Dynamic Flood Topographies in the Terai, Nepal: Community Perceptions and Resilience (DISTAL)


Rivers that discharge from mountain ranges support vast populations that depend on annual floods for irrigation and nutrient supply to crops. The largest population of this type is that of the Gangetic Plains where nearly 10% of the world's population depend on waters from the Himalaya. Much of this area is also characterised by extremely low income levels such as in Uttar Pradesh and Bihar states in India, and in Nepal.


Consequently, these regions have long been supported through the UK's overseas aid budget. Unfortunately, many of the Himalayan rivers are also the source of devastating floods, with effects further compounded where isolated communities, living on the river floodplain, lack disaster risk management and resilience measures. In Nepal, flood disasters were responsible for over USD 130 million losses and nearly one third of all natural disaster-related deaths between 2001 and 20081; this doesn't include the downstream cross-border impact in India. More recent examples include the 2008 Kosi River avulsion that killed hundreds and rendered millions homeless, and the 2013 Uttarakhand floods that killed over 5000 people and is viewed as India's worst natural disaster since 2004. Most of the damage generated by the Uttarakhand floods resulted from major zones of erosion and deposition during peak discharge of the channel; studies by the Edinburgh Land Surface Dynamics group demonstrated that the main signal of change driven by the dynamic nature of the alluvial topography during flooding was broadly predictable. The dangers of changing river morphology during floods has also been highlighted following major earthquakes such as the 2008 Wenchuan and 1999 Taiwan earthquakes where sediment released into the rivers from landslides caused river beds to rise by up to 18 m causing devastating floods in the years following the earthquakes due to re-routing of river courses. The 'seismic gap' left in western Nepal following the 2015 Gorkha earthquake suggests that readiness for a comparable cascade of flood hazards following a major earthquake is imperative for this region. In this proposal, we aim to build a unique interdisciplinary team based at Edinburgh University combining engineers, geomorphologists, social anthropologists, human geographers and sustainable building designers. This team will rise to the challenge of how academic research can help develop local economies and save lives in response to flooding in the Nepalese plains. We are working closely with the international NGO Practical Action who work with local communities and government bodies to improve resilience. Through a series of workshops in Nepal, we will understand the needs of the communities and the nature of the science that needs to be generated. We will use fieldwork in the region accompanied by the generation of remotely sensed topographic maps to reconstruct past floods, and as input into predictive models. Working with engineers, we will build models that not only predict the passage of flood waters, but also the changing shape of the underlying river bed during these enormous floods. Having developed predictions for future floods, we will also investigate the range of local building constructions that will enable more sustainable flood platforms to be constructed. This project represents the foundations for the expansion of this strategy into the future with applications all the way along the Himalayan floodplains in collaboration with the range of different ethnic and political contexts.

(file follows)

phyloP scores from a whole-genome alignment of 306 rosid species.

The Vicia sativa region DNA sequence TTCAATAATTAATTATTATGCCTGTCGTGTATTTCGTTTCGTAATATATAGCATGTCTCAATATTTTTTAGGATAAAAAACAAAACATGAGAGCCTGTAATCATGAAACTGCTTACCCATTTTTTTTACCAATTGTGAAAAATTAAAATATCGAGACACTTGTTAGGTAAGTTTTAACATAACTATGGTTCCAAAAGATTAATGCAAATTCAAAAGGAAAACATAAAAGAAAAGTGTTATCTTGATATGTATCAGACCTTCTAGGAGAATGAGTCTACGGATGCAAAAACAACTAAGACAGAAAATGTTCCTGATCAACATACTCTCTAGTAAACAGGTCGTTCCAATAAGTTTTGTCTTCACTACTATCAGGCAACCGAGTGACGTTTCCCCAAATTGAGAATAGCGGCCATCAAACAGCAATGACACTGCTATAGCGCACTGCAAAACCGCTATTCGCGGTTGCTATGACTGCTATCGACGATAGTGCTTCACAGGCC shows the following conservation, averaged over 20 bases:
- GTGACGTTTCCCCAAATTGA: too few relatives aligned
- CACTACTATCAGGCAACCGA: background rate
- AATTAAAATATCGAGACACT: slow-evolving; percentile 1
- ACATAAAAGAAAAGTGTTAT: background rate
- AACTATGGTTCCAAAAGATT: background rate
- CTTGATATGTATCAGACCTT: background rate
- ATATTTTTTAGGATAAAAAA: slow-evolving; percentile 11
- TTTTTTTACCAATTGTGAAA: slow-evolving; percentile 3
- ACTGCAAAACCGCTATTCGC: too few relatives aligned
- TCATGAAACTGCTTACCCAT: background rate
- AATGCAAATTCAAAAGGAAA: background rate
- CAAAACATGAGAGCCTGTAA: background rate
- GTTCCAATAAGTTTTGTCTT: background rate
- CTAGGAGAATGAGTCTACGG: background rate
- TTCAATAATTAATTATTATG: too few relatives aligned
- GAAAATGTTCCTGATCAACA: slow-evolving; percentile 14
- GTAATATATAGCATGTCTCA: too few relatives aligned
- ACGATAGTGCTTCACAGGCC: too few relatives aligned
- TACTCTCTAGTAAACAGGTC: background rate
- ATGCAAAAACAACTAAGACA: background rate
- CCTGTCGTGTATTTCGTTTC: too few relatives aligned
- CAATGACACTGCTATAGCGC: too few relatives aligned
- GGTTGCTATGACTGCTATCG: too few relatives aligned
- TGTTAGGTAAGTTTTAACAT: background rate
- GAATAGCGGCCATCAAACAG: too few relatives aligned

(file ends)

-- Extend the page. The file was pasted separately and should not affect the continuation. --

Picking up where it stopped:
Collaborating Institutions

Principal Investigator: 


U.of Edinburgh
J Sharma
R Pedreschi
A Borthwick
Tribhuvan University, Kathmandu
B Adhikari
Practical Action
S Brown
D Gautam
S Dugar

Research Institutes: